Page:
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Are You A Solo Librarian?
For most of my library career, I have managed small academic libraries with student populations of 600 students and under, with some assistance of two to three students who covered the library and assisted students when I was not available. Prior to that, I worked as an intern in a small corporate library. You could say that I thought other librarians who worked in groups or in larger libraries the odd person out!
Why did I become a solo librarian?
I enjoyed learning different skills, such as cataloging, collection development, and reference, and enjoyed being the librarian in charge. I never found a solo librarianship position lonely or difficult; I appreciated the challenge to learn new skills and to manage a library successfully on my own. Many librarians become well-versed at one skill and I appreciated using my numerous skills, when I managed solo libraries during my career. As a solo librarian, I usually was the go-to person or the point person, and not just from students and faculty. Management asked me to troubleshoot IT problems on the school’s computers, for instance. I became responsible for any testing or teacher evaluations, as most them took place online and most of the computers resided in the library. There were times when I needed to use my organizational skills to the fullest, as I was pulled in many directions by my patrons and my management, but I overcame them and learned to become a good organizer and facilitator.
When a person thinks of a librarian, they usually think of a professional who works with other librarians, usually in a public library, in a school library, or in a college library. Yet many librarians do work alone, some without any assistance from students or volunteers, and they successfully run and manage their libraries to serve their patrons, whether it is the public or whether it is a handful of students or many students. These librarians cover a wide range of specialties, such as medical, law, school, and business. They serve populations in large cities and small towns, with a wide range of people with different backgrounds, personalities and occupations.
Many other library managers around the world may not have the credentials, such as a Masters degree in library and information science, that most professional librarians have earned, but these paraprofessionals, as is the main technical term for them, perform the same library management tasks as do their credentialed counterparts. They need to have the same skills and strategies to manage their one-person libraries like their counterparts with a professional degree.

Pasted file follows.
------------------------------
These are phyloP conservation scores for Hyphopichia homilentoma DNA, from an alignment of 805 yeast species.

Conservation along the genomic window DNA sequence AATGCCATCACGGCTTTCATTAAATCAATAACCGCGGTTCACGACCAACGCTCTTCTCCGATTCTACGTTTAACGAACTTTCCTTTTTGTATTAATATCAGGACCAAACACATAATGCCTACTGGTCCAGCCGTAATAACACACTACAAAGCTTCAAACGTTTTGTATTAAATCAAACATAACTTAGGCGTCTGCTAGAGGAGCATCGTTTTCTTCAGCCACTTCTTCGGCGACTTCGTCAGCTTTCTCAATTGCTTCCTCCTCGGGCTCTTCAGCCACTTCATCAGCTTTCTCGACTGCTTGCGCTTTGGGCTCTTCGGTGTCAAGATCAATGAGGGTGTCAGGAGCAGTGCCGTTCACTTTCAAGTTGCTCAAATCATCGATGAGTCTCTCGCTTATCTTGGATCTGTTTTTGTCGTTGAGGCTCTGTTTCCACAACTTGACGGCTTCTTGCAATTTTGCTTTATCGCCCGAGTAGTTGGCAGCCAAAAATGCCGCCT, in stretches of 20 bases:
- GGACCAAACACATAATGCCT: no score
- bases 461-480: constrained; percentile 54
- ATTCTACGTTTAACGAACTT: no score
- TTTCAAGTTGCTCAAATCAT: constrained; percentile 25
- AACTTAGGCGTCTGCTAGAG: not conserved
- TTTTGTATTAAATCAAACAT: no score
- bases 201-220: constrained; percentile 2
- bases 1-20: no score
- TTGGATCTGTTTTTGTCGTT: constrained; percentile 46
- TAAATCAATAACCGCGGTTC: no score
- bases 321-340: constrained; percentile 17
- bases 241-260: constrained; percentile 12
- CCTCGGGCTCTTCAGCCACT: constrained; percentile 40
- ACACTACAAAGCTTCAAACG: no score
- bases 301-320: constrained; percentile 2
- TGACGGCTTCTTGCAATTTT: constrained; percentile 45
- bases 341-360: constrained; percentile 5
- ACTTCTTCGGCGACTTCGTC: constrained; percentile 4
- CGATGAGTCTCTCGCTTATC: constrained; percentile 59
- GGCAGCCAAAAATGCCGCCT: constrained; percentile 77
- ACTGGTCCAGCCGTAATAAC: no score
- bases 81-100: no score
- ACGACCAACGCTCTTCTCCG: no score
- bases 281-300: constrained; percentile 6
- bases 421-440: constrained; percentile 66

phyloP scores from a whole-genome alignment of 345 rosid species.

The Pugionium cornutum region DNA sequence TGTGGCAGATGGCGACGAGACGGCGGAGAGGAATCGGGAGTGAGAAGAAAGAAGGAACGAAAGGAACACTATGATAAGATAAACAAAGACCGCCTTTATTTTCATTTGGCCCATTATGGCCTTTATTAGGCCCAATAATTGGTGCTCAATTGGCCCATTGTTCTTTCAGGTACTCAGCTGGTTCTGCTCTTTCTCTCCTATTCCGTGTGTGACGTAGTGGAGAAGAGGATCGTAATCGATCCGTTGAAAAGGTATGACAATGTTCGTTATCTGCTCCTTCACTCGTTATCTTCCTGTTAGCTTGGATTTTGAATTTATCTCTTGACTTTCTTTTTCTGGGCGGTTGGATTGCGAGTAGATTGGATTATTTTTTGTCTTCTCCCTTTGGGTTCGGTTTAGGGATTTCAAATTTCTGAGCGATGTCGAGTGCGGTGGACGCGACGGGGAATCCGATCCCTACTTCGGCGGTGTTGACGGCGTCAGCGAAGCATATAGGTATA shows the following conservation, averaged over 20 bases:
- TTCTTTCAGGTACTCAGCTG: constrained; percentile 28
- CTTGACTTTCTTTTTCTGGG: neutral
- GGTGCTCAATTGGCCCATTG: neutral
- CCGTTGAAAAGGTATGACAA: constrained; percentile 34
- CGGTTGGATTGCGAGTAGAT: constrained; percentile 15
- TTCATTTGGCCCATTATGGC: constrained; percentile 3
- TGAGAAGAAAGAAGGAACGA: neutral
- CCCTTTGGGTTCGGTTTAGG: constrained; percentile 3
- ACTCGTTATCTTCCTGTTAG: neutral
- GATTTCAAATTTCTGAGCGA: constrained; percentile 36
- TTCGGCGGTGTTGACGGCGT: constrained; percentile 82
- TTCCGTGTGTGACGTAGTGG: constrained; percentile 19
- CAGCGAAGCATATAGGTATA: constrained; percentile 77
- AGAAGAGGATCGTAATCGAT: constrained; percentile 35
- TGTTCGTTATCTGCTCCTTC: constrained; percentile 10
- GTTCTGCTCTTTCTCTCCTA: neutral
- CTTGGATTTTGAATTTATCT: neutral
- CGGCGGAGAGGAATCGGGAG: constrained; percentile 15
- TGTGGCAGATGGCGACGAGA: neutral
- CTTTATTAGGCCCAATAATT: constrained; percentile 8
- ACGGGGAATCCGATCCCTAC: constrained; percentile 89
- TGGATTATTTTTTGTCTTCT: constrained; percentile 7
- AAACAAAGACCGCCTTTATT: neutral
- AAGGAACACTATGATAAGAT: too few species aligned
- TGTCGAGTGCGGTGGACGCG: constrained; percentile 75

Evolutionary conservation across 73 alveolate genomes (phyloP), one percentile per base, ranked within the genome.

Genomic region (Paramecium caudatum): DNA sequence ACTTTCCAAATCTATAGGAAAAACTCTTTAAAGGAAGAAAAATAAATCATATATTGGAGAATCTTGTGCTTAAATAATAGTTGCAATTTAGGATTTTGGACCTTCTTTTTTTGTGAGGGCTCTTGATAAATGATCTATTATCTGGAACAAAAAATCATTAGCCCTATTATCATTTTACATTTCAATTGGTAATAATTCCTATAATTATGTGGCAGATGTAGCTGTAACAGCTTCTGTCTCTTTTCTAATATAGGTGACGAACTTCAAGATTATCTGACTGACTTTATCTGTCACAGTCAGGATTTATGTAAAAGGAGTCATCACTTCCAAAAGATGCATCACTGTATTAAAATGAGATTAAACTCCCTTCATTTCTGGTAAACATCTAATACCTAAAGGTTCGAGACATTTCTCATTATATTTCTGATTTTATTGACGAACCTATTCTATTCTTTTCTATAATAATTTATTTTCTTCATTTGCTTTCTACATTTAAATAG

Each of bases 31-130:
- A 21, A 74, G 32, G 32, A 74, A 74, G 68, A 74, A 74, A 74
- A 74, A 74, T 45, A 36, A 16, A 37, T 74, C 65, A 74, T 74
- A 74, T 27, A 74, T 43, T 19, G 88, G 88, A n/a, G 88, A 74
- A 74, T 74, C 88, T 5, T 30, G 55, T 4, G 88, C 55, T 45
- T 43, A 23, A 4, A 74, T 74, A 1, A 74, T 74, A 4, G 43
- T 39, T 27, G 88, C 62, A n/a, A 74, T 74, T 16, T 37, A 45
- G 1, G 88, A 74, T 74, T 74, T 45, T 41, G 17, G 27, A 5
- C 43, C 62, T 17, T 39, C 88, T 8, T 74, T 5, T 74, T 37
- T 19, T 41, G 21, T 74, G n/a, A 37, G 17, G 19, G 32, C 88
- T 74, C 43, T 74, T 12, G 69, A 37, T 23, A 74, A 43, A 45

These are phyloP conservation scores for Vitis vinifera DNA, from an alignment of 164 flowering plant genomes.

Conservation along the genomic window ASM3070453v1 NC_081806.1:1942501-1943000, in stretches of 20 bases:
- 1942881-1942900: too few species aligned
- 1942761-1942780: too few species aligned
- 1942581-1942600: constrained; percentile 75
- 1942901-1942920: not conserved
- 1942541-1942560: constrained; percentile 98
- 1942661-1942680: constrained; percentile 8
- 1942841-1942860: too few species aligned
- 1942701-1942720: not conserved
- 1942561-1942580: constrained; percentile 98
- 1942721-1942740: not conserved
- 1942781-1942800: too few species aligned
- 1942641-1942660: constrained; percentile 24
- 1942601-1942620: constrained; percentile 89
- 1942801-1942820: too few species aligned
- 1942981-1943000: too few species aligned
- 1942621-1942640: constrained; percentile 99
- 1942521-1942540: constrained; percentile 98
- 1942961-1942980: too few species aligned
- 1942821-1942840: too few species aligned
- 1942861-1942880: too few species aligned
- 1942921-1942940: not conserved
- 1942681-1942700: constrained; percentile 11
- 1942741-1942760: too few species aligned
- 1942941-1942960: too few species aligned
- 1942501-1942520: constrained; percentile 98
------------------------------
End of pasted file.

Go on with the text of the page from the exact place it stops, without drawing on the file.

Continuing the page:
There have been several books and articles that deal with solo library management, but I have not, in my career, noticed any books that deal with a personal or an anecdotal approach to solo library management, as well as include many case studies from other solo librarians, which will help them learn from other solo librarians’ experiences, so that they can combine their own knowledge and skills and learn new ones.
My new book Managing the One Person Library will fill a niche that needs to be filled, that of an appreciation of solo library management and how to approach it successfully, whether those solo librarians are new to the field or veterans of the field. I will cover such topics as time management, circulation, cataloging, collection development, and professional development, with an emphasis on how solo librarians can enhance their services to their patrons, students and customers and thrive on their own. Finally, I will also include additional resources for further reading and reference. Many librarians thrive in this environment and enjoy their work; this book will affirm their career choice and help them pursue their career choice successfully.
Managing the One Person Library is available on the Elsevier Store. Use discount code “STC215” at checkout and save 30% on your very own copy!
About the Author
Larry Cooperman is an adjunct faculty librarian at the University of Central Florida, specializing in online reference research for undergraduates, graduates, and faculty. He received his M.S. in Library and Information Science from Simmons College Graduate School of Library and Information Science (GSLIS) in 2002, and has 10 years’ experience managing solo libraries, primarily in the academic field at the baccalaureate and associates degree level. He volunteers approximately twelve hours per month as an online reference librarian on the State of Florida’s Ask-a-Librarian, and serves as one of five state-wide mentors for new librarian participants on Ask-a-Librarian.
Larry has taught his online course, Managing the One-Person Library, for Simmons GSLIS since 2009. He also writes book and Internet reviews for School Library Journal, Reference & User Services Quarterly, and College & Research Library News. He received the 2009-2010 Everglades University Librarian of the Year Award and the Outstanding Achievement Award for Book Reviews from the Reference and Users Association of the American Library Association.
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